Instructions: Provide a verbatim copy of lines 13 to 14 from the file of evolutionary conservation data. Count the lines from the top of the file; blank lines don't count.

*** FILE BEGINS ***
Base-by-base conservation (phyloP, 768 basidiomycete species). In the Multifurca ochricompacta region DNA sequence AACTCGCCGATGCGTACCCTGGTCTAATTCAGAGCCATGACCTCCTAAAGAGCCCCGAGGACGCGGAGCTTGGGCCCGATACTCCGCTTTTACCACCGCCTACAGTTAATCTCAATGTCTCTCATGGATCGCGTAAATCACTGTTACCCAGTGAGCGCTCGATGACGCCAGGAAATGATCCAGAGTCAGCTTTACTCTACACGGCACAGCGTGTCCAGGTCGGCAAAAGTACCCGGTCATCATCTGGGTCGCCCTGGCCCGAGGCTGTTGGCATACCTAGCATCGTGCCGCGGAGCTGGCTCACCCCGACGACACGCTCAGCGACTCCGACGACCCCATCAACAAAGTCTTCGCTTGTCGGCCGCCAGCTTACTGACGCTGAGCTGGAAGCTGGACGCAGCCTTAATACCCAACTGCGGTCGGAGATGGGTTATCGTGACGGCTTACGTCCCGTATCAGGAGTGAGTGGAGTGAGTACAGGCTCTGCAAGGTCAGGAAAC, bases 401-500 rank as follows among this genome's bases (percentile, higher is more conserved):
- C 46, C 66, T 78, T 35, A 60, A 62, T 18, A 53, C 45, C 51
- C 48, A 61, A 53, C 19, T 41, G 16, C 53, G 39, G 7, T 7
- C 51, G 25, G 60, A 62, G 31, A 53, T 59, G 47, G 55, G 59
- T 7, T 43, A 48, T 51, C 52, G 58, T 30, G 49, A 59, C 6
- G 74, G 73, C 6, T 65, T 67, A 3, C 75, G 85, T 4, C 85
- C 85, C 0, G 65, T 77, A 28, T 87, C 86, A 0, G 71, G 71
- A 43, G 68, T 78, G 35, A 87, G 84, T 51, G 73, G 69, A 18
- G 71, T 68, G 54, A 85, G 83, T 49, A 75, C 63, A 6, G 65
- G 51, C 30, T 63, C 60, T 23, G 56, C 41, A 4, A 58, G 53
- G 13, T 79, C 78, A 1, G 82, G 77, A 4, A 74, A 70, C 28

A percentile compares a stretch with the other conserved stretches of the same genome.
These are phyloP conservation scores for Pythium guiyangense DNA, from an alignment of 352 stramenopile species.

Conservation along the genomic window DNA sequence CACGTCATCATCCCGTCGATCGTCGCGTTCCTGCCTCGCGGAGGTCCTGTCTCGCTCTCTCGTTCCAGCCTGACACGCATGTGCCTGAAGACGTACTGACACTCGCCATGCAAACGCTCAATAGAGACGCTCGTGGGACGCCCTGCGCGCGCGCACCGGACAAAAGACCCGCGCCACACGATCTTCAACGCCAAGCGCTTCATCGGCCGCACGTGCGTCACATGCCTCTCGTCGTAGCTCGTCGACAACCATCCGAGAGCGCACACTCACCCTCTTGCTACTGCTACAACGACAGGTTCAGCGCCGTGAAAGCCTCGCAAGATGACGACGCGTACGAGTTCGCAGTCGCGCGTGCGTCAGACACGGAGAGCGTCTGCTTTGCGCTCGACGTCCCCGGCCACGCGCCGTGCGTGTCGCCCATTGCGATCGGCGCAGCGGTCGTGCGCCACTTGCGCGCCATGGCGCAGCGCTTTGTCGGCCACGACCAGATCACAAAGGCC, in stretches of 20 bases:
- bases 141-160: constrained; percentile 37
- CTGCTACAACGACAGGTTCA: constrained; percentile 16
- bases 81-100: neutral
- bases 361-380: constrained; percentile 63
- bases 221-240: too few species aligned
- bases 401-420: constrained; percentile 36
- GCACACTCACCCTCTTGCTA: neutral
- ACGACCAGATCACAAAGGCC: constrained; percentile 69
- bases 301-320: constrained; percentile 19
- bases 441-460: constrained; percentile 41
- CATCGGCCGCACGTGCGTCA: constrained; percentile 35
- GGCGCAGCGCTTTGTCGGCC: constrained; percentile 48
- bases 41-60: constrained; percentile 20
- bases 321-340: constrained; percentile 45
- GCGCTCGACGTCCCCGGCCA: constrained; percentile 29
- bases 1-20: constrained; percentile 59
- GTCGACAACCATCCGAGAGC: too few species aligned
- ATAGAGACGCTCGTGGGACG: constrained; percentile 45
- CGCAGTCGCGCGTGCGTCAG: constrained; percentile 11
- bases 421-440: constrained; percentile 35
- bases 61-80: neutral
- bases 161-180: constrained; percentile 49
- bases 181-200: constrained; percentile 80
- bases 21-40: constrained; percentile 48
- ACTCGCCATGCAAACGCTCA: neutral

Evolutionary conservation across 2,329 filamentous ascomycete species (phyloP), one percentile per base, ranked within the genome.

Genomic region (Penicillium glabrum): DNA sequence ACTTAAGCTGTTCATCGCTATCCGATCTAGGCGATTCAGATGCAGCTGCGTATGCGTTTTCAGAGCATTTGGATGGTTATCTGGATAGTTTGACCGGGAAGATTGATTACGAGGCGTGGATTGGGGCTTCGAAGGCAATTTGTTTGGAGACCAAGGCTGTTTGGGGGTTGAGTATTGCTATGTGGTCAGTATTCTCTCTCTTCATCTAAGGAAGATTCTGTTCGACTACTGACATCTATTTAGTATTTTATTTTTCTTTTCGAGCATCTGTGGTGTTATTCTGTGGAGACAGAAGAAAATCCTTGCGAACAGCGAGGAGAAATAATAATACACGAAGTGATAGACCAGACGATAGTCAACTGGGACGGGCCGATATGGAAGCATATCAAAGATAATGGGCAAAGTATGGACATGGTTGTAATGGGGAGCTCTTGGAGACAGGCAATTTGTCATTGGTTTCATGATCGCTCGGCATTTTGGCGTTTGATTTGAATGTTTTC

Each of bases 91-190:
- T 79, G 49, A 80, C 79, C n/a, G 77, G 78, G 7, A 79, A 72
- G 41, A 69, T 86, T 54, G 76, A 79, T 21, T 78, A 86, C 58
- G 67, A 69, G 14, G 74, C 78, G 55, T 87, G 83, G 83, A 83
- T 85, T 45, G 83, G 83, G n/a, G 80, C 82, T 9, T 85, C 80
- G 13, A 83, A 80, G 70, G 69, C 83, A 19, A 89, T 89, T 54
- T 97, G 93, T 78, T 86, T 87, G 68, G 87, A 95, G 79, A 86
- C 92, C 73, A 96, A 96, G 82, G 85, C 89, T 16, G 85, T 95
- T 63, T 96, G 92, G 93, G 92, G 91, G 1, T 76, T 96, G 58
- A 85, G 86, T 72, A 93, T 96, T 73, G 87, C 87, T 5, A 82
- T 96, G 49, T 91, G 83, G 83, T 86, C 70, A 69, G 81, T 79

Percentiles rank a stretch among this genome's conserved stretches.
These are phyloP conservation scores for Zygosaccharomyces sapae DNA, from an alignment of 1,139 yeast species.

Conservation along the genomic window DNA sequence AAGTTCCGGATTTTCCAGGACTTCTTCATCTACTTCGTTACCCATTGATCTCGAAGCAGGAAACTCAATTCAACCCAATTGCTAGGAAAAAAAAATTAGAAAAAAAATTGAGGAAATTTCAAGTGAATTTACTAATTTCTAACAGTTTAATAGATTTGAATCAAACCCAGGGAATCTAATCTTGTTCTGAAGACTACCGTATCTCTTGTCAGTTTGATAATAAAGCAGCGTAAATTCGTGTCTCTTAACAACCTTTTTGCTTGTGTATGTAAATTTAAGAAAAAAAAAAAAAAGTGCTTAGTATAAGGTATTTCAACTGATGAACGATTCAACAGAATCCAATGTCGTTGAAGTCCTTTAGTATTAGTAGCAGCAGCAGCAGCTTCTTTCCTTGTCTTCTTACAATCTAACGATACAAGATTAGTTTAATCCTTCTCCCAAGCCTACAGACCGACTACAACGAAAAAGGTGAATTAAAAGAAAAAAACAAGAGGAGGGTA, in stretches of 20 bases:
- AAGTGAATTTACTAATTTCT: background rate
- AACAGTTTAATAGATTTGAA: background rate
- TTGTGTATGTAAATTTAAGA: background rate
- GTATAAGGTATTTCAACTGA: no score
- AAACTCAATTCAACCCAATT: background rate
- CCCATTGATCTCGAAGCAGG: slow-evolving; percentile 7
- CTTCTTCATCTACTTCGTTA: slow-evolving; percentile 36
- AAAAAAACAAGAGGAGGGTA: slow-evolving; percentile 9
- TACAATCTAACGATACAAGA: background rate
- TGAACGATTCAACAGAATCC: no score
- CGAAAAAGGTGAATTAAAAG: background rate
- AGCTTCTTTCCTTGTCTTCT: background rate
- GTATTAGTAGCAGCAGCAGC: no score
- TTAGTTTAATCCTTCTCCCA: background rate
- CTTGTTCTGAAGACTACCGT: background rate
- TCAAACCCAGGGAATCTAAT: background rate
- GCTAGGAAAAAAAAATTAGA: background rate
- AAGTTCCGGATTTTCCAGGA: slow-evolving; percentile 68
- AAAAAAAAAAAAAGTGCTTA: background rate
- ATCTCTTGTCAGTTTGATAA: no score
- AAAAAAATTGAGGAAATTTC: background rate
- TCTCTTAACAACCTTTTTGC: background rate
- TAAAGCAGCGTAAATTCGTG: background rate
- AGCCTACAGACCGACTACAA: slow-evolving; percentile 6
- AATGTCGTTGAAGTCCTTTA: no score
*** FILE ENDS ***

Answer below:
These are phyloP conservation scores for Pythium guiyangense DNA, from an alignment of 352 stramenopile species.

Conservation along the genomic window DNA sequence CACGTCATCATCCCGTCGATCGTCGCGTTCCTGCCTCGCGGAGGTCCTGTCTCGCTCTCTCGTTCCAGCCTGACACGCATGTGCCTGAAGACGTACTGACACTCGCCATGCAAACGCTCAATAGAGACGCTCGTGGGACGCCCTGCGCGCGCGCACCGGACAAAAGACCCGCGCCACACGATCTTCAACGCCAAGCGCTTCATCGGCCGCACGTGCGTCACATGCCTCTCGTCGTAGCTCGTCGACAACCATCCGAGAGCGCACACTCACCCTCTTGCTACTGCTACAACGACAGGTTCAGCGCCGTGAAAGCCTCGCAAGATGACGACGCGTACGAGTTCGCAGTCGCGCGTGCGTCAGACACGGAGAGCGTCTGCTTTGCGCTCGACGTCCCCGGCCACGCGCCGTGCGTGTCGCCCATTGCGATCGGCGCAGCGGTCGTGCGCCACTTGCGCGCCATGGCGCAGCGCTTTGTCGGCCACGACCAGATCACAAAGGCC, in stretches of 20 bases: